‘We’ve got work to do’: Bexar County sheriff attends virtual meeting with White House officials to address humanitarian crisis

“Fifty-three people died in my county last week and that’s extremely heartbreaking and extremely frustrating, and I’m not just gonna sit quietly by,” the sheriff said.

Pictured is Bexar County Sheriff Javier Salazar.

SAN ANTONIO – Bexar County Sheriff Javier Salazar spoke to White House officials on Wednesday after penning a letter asking for more resources and action following the migrant tragedy in San Antonio that claimed 53 lives.

Authorities found dozens of bodies and people with heat-related illnesses in a tractor-trailer on Quintana Road last week — an incident that’s being deemed the largest mass casualty event in San Antonio.

“Fifty-three people died in my county last week and that’s extremely heartbreaking and extremely frustrating, and I’m not just gonna sit quietly by,” Salazar said in a video interview.

Salazar’s most recent letter to the White House, sent last Tuesday, is one of three he says he has written since last August. He is asking for more assistance in fighting those that “profit off the misery of smuggling victims” and also discussed possible solutions.

During the half-hour-long Zoom meeting Salazar had with White House officials, he said he expressed frustration regarding the Biden administration’s inaction on the migrant crisis in a respectful manner but added that “it needed to be said.”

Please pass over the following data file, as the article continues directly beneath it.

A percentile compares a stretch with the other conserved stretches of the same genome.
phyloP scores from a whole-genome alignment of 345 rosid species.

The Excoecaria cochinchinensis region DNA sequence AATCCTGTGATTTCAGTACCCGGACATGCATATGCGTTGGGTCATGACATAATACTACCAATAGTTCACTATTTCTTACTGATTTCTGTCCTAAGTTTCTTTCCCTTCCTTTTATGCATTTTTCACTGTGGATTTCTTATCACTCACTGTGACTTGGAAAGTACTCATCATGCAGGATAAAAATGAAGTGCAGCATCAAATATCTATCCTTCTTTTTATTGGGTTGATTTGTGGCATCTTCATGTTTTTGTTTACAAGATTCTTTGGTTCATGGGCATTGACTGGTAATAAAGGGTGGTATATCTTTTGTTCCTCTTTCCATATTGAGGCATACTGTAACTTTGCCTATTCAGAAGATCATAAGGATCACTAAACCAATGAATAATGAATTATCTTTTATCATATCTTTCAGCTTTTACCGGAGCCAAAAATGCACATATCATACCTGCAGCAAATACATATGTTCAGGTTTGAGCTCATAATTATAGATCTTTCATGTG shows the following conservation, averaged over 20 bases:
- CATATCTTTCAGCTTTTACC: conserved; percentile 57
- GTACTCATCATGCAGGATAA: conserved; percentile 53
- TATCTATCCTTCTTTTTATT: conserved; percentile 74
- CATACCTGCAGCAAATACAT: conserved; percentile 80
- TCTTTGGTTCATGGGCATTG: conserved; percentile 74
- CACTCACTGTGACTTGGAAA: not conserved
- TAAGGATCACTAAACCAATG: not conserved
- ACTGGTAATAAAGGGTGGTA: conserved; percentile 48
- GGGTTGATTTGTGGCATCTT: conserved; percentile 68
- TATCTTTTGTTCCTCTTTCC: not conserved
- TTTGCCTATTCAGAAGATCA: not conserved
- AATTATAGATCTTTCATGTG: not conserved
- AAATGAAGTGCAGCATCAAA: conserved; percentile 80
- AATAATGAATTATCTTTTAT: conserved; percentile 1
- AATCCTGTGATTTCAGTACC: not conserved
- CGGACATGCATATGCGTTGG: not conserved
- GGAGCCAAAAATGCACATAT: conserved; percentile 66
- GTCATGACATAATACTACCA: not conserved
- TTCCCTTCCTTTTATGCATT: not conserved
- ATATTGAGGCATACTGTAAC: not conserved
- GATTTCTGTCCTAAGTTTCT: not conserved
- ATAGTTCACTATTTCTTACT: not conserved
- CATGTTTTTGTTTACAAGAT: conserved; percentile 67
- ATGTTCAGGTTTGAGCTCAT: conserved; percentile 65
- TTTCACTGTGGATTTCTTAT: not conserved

Salazar said the current policies in place for keeping migrants out of the country are pushing them to turn to cartels to get smuggled into the states.

“All we’re doing is enriching the cartels. We’re creating a situation where all they have to do is provide a service. They’ve got folks that are willing to pay handsomely, $5,000 - $10,000 per person to be smuggled across,” Salazar said. “As Texas law enforcement... we need to circle up. Realize that what we’ve been doing hasn’t been working.”

During the meeting, Salazar said he isn’t in support of opening the borders, but he is in support of “creating a front door” for those who want to come into the states, work, make a livable income and provide a better life for themselves and their families.

“... With proper vetting, let’s get them in a situation where they can work,” Salazar said. “Let them pay their fair share of taxes... If they prove that they are unable to comply with what is being asked of them, then they don’t stay.”

“The majority of these people are just here to look for a better life, and they want to work for it,” he added.

Salazar said he is pushing for White House officials to visit San Antonio and the border to witness the happenings firsthand, and to meet with urban county sheriffs. It’s unknown if this will happen, but the sheriff said officials will be in touch again as the process moves forward.

You can read Salazar’s most recent letter to President Joe Biden below.

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About the Author:

Cody King is a digital journalist for KSAT 12. She previously worked for WICS/WRSP 20 in Springfield, Illinois.